March 2, 2015
Is ISIS Still “Remaining and Expanding”?
By Jeppe Sorensen
Several sources have noted that US-led airstrikes have not halted ISIS’s in expansion in Syria. The long and exhausting battle of Kobani demonstrated ISIS’s resilience, its determination to hold on tightly to areas under its control, and its strength in guerilla warfare. As such, the US-led coalition should not consider Kobani a great strategic military victory for the Kurdish forces; at best, it represents a symbolic victory that might unify Kurdish and Syrian rebel forces in future fighting against the terrorist organization. If they succeed in unifying against ISIS, Kobani could mark a historic moment in the victory against ISIS.
Shortly after Kurdish forces retook Kobani, ISIS pushed towards rebel-held areas in north Aleppo, particularly in the town of Marea (25 miles north of Aleppo and 20 miles from ISIS-controlled al-Bab), suggesting that ISIS might initiate large-scale attacks in Aleppo. But due to coalition airstrikes that limit its mobility, ISIS cannot conduct large-scale offensives, as it did in Mosul in June 2014. Forced to adjust to new military realities, ISIS must now reconsider their expansion strategy.
ISIS appears now to have adopted a two-pronged approach. As demonstrated by recent small-scale attacks in Homs province and attacks on Kurdish positions in al-Hasakah province, the group’s military strategy aims to draw attention away from their strongholds in Deir Ezzor and Raqqa and instead threaten their enemies’ gains. In Homs, the ISIS advance has had the unfortunate side effect of creating splits among FSA ranks between support and opposition.
The group also aims to consolidate its territory such that it does not suffer another loss like Kobani. ISIS’s recent withdrawal from Kobani villages, relocation of fighters from Aleppo province toward the border towns of Tel Abyad in Raqqa province in northern Aleppo, suggests that ISIS has refocused its strength in the north in an attempt to fortify its position. Activists in Raqqa claim that ISIS fighters have already built fortifications and dug tunnels in and around Tal Abyad. By securing Tal Abyad, ISIS takes advantage of the recent breakdown in the unofficial truce between Kurdish and regime forces while forcing Kurds allied with FSA-affiliated Raqqa brigades to fight on ISIS’s terms: another long and exhausting guerilla warfare.
By strengthening its control over border towns, ISIS also consolidates key routes for supplies, commerce, and reinforcements to and from strongholds, including Raqqa and Deir Ezzor. The area further serves as an ideological and geographical front in ISIS’s nation-building project. The potential loss of Tal Abyad or Jarabolus would devastate ISIS’s ability to govern, threaten the flow of equipment, and handicap its capacity to fight on more than one front. ISIS is completely aware that the loss of border towns will not only negatively affect the already tense relations with locals in Syria, but also strike a blow to the group’s morale.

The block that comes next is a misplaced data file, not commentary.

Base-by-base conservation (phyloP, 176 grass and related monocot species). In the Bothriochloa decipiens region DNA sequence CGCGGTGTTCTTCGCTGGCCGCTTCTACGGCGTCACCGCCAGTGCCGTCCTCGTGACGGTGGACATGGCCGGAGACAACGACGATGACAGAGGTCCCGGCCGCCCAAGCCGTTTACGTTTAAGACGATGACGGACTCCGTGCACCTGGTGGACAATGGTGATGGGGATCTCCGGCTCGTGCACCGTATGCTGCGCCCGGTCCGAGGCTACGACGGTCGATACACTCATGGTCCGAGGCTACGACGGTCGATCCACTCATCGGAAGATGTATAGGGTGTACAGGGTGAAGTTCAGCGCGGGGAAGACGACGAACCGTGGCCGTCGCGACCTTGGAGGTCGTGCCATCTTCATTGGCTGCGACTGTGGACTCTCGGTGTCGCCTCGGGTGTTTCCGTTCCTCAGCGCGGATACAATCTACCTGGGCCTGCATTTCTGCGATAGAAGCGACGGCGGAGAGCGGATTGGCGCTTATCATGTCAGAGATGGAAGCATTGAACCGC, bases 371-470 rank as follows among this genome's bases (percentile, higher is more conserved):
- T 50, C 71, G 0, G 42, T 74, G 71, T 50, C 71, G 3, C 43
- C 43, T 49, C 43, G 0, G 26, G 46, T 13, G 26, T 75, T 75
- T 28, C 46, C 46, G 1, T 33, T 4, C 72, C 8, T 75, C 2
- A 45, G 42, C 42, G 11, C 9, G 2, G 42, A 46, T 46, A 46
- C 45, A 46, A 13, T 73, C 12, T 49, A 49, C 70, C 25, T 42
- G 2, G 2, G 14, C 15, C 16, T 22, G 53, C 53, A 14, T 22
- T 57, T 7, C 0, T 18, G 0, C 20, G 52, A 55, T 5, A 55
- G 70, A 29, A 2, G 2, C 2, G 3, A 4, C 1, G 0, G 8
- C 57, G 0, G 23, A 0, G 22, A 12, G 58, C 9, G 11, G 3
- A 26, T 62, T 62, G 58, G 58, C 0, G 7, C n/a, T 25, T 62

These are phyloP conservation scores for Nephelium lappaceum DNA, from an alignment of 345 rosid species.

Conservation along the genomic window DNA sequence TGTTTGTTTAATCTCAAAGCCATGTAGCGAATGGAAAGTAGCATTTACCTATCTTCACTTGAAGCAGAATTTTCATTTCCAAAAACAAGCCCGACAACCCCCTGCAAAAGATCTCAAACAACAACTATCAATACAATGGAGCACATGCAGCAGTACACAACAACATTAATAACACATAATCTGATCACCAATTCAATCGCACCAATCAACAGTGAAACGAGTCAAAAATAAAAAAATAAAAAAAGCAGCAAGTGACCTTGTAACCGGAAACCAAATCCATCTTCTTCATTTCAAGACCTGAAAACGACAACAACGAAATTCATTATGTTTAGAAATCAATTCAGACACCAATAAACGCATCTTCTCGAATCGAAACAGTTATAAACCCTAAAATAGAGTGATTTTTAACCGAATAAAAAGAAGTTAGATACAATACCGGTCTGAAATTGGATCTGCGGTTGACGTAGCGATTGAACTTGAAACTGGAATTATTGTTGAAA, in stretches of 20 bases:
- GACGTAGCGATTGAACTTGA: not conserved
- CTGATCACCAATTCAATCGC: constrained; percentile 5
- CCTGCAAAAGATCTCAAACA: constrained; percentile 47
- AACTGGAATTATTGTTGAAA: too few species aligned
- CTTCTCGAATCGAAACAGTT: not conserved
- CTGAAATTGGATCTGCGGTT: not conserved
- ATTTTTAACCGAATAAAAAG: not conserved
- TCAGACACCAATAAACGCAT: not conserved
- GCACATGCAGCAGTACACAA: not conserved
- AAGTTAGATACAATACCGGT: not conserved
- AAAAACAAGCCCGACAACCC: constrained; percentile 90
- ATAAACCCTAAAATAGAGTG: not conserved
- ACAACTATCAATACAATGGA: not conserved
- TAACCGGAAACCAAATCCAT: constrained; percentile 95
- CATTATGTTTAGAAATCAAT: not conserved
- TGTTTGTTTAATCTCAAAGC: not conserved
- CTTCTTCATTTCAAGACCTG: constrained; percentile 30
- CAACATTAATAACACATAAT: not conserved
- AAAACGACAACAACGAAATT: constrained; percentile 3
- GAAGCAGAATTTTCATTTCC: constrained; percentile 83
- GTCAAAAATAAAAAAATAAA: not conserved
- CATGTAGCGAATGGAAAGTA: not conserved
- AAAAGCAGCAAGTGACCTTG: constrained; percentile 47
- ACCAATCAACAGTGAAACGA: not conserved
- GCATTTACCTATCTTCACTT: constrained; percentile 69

The relative absence of rebel infighting in the south, the cooperation between Southern Front brigades and Islamic groups, the lack of a ISIS stronghold (a la Raqqa) or important reinforcement routes, and recent regime gains in the area indicate that ISIS is vulnerable on its southern front. As such, it will not likely initiate any serious attempt to engage in a struggle for control over the area. A series of assassinations against ISIS’s police force (al-Hisbeh) by al-Kafan al-Abyad (the White Shroud) and similar groups have forced ISIS patrols to partially withdraw from the towns of Mayadeen and al-Bokamel in Deir Ezzor province.
The relocation and withdrawal from fighting positions in Kobani and Aleppo does not necessarily suggest that “ISIS on the defensive.” Rather, it demonstrates the group’s adjustment to changing circumstances on the ground, taking advantage of the situation wherever possible. Coincidently or not, these strategic and tactical calculations by ISIS are closely related to the group’s ideological-geographically ideas of the caliphate they are trying to build. By simply perceiving ISIS as monsters or making the fight against them a dichotomy between who is on the “offensive” or “defensive” distract from details regarding the actual tactical, strategic, and ideological motives behind ISIS’s campaign.
Jeppe Sorensen is a research intern with the Atlantic Council’s Rafik Hariri Center for the Middle East.